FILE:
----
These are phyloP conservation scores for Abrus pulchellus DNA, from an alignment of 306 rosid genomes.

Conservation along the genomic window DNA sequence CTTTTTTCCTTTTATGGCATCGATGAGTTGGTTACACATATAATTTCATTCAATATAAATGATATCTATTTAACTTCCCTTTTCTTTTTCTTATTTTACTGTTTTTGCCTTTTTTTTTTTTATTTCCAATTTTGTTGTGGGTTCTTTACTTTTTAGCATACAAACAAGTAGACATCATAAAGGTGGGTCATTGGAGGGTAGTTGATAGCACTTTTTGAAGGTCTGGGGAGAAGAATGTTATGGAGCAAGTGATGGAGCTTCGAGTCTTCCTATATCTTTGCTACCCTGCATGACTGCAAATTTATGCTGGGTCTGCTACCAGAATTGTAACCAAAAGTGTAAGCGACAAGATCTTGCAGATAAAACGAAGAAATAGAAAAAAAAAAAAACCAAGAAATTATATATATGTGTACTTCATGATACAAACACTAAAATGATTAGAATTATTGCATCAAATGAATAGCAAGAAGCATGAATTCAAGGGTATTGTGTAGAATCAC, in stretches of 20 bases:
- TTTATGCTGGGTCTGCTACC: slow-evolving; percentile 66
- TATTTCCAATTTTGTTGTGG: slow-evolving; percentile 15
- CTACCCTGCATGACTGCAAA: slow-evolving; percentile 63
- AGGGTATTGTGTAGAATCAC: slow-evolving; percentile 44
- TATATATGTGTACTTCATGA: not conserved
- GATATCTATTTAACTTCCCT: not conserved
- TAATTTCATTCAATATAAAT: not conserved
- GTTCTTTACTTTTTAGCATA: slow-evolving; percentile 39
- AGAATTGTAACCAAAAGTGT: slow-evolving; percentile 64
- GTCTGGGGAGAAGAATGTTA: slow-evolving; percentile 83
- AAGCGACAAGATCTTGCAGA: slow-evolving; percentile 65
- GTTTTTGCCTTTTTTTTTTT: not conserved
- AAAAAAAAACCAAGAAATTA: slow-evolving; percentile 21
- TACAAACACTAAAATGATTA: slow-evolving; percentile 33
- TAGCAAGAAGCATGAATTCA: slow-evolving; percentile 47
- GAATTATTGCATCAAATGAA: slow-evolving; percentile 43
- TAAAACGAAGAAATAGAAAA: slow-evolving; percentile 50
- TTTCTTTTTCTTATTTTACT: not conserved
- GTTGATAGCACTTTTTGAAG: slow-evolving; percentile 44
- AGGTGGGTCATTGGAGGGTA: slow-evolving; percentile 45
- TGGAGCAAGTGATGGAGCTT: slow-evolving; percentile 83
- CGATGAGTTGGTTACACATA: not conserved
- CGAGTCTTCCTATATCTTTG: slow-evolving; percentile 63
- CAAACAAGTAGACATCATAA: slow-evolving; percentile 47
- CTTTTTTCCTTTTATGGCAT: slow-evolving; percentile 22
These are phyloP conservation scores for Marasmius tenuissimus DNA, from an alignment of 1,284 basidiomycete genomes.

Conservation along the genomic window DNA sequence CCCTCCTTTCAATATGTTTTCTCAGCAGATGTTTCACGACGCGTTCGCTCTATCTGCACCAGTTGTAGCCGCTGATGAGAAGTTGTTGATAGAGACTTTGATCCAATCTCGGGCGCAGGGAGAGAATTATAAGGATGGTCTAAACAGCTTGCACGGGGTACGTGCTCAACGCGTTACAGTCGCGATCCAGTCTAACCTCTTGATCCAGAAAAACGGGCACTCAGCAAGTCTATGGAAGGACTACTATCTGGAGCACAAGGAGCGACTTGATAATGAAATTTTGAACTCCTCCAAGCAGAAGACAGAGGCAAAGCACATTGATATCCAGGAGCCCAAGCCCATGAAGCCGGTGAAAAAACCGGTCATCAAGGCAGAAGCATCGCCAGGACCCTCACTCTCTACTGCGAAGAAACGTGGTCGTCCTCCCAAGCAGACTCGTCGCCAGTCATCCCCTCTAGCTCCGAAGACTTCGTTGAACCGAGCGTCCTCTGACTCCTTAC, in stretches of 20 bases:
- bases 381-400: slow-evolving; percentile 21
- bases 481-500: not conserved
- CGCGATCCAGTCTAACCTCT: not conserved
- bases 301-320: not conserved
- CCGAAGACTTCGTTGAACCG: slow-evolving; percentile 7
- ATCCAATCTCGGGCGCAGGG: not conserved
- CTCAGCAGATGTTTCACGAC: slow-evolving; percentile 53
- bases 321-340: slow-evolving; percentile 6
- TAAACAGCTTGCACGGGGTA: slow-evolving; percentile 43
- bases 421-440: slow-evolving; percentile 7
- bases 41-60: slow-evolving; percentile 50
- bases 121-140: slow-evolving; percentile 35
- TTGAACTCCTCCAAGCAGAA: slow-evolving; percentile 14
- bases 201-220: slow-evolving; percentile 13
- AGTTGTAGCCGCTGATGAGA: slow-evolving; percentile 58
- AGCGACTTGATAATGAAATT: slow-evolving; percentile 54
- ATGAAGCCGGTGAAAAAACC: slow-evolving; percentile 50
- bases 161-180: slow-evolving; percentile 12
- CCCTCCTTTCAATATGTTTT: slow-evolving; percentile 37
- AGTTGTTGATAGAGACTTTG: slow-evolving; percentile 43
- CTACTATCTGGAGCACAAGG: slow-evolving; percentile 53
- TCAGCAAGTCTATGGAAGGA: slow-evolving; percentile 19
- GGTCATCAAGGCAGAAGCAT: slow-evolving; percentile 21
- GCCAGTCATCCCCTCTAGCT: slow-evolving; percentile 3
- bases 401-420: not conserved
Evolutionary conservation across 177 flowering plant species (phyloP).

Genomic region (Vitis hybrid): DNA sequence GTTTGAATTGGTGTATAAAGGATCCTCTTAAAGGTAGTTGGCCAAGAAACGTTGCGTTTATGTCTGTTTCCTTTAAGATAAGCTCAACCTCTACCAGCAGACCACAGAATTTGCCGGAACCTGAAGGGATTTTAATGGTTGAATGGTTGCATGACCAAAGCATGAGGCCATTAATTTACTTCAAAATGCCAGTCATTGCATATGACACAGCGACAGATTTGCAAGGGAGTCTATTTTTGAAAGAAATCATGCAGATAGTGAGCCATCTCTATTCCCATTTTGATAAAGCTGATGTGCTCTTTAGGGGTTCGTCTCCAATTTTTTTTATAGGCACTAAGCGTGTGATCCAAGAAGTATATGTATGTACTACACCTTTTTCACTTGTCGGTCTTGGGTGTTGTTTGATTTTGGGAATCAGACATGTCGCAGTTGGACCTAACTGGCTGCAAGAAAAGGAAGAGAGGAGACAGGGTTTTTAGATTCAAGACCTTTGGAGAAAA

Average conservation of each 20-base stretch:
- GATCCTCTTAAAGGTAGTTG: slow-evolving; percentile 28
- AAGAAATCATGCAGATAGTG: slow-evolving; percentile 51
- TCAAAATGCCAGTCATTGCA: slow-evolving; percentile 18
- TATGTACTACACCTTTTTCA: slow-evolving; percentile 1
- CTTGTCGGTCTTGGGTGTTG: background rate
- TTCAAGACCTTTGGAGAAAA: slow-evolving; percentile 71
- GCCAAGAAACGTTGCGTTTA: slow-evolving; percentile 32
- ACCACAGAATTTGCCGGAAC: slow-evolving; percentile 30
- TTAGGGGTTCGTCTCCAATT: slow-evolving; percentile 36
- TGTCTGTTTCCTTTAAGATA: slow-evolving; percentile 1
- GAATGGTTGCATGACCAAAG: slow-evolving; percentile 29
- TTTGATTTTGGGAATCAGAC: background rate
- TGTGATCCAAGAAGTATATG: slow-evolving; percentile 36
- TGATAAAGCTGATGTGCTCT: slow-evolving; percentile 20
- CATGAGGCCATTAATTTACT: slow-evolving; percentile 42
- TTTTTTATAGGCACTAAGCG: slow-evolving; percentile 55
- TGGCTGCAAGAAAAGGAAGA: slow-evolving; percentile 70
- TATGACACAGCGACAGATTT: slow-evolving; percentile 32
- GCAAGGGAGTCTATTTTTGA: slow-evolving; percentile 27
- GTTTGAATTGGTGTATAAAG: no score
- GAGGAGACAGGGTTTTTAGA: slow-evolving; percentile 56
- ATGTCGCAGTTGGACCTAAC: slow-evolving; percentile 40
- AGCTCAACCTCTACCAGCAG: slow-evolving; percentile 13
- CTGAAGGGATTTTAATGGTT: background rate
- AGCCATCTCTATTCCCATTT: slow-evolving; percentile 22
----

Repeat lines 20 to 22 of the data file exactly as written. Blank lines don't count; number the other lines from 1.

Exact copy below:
- TTTCTTTTTCTTATTTTACT: not conserved
- GTTGATAGCACTTTTTGAAG: slow-evolving; percentile 44
- AGGTGGGTCATTGGAGGGTA: slow-evolving; percentile 45